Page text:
SlidingPaneLayout provides a horizontal, multi-pane layout for use at the top level
of a UI. A left (or first) pane is treated as a content list or browser, subordinate to a
primary detail view for displaying content.
Child views may overlap if their combined width exceeds the available width
in the SlidingPaneLayout. When this occurs the user may slide the topmost view out of the way
by dragging it, or by navigating in the direction of the overlapped view using a keyboard.
If the content of the dragged child view is itself horizontally scrollable, the user may
grab it by the very edge.
Thanks to this sliding behavior, SlidingPaneLayout may be suitable for creating layouts
that can smoothly adapt across many different screen sizes, expanding out fully on larger
screens and collapsing on smaller screens.
SlidingPaneLayout is distinct from a navigation drawer as described in the design
guide and should not be used in the same scenarios. SlidingPaneLayout should be thought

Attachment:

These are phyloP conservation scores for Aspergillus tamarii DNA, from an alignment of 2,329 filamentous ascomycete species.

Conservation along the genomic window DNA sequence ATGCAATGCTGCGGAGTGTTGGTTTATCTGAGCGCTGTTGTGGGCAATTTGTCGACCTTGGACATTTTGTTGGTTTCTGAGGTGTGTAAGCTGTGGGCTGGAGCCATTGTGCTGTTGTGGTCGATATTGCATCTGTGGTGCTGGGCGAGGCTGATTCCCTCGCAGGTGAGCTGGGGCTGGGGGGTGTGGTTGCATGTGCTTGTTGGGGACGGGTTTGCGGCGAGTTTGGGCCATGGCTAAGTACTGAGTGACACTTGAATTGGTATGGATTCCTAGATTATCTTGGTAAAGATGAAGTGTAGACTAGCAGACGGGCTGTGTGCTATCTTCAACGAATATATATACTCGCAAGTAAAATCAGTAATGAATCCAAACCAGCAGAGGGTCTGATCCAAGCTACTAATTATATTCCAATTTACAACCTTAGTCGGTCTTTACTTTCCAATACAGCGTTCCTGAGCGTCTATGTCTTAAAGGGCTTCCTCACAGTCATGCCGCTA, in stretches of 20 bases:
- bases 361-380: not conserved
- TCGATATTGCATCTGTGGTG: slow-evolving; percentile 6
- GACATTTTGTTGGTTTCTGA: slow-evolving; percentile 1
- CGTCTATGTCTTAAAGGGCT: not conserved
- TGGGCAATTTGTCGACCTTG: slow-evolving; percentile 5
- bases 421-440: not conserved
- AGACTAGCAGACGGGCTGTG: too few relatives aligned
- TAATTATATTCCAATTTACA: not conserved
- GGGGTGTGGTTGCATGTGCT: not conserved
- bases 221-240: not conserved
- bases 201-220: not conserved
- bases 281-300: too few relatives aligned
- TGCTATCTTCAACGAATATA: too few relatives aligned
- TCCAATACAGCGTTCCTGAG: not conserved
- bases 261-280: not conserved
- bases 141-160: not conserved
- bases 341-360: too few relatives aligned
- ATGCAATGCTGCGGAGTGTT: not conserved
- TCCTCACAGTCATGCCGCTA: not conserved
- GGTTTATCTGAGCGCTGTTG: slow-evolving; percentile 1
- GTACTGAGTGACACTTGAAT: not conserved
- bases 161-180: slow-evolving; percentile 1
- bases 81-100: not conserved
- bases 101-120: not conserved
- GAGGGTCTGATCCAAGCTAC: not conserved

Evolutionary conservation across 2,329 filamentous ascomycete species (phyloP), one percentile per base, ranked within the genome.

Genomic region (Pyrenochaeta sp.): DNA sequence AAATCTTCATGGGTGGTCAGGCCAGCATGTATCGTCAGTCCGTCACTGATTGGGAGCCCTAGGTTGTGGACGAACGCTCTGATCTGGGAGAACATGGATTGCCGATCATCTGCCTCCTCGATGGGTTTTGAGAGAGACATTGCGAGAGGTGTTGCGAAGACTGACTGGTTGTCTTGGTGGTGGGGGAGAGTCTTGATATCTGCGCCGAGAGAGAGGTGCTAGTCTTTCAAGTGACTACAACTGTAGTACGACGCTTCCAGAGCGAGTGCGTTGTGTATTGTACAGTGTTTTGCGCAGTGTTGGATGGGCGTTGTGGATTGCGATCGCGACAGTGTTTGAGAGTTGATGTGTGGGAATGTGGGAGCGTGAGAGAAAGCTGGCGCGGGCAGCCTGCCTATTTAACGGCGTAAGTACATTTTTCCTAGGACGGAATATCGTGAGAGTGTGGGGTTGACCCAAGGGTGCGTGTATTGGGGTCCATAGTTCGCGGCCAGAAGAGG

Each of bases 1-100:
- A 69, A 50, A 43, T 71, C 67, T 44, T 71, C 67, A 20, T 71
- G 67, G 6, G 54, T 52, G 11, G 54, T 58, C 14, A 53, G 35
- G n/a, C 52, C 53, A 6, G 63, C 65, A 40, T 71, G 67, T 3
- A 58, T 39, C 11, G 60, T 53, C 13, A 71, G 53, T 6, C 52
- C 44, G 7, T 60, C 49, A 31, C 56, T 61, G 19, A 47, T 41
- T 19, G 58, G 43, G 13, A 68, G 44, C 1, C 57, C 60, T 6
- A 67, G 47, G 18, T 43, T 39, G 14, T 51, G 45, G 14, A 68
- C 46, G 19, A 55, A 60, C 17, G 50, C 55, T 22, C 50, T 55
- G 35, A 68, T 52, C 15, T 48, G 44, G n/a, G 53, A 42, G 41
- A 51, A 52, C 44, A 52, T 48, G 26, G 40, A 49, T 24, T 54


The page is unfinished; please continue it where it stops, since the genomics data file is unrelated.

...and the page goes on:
of only as a way to allow a two-pane layout normally used on larger screens to adapt to smaller
screens in a natural way. The interaction patterns expressed by SlidingPaneLayout imply
a physicality and direct information hierarchy between panes that does not necessarily exist
in a scenario where a navigation drawer should be used instead.
Appropriate uses of SlidingPaneLayout include pairings of panes such as a contact list and
subordinate interactions with those contacts, or an email thread list with the content pane
displaying the contents of the selected thread. Inappropriate uses of SlidingPaneLayout include
switching between disparate functions of your app, such as jumping from a social stream view
to a view of your personal profile - cases such as this should use the navigation drawer
pattern instead. (DrawerLayout implements this pattern.)
Like LinearLayout, SlidingPaneLayout supports
the use of the layout parameter layout_weight on child views to determine
how to divide leftover space after measurement is complete. It is only relevant for width.
When views do not overlap weight behaves as it does in a LinearLayout.
When views do overlap, weight on a slideable pane indicates that the pane should be
sized to fill all available space in the closed state. Weight on a pane that becomes covered
indicates that the pane should be sized to fill all available space except a small minimum strip
that the user may use to grab the slideable view and pull it back over into a closed state.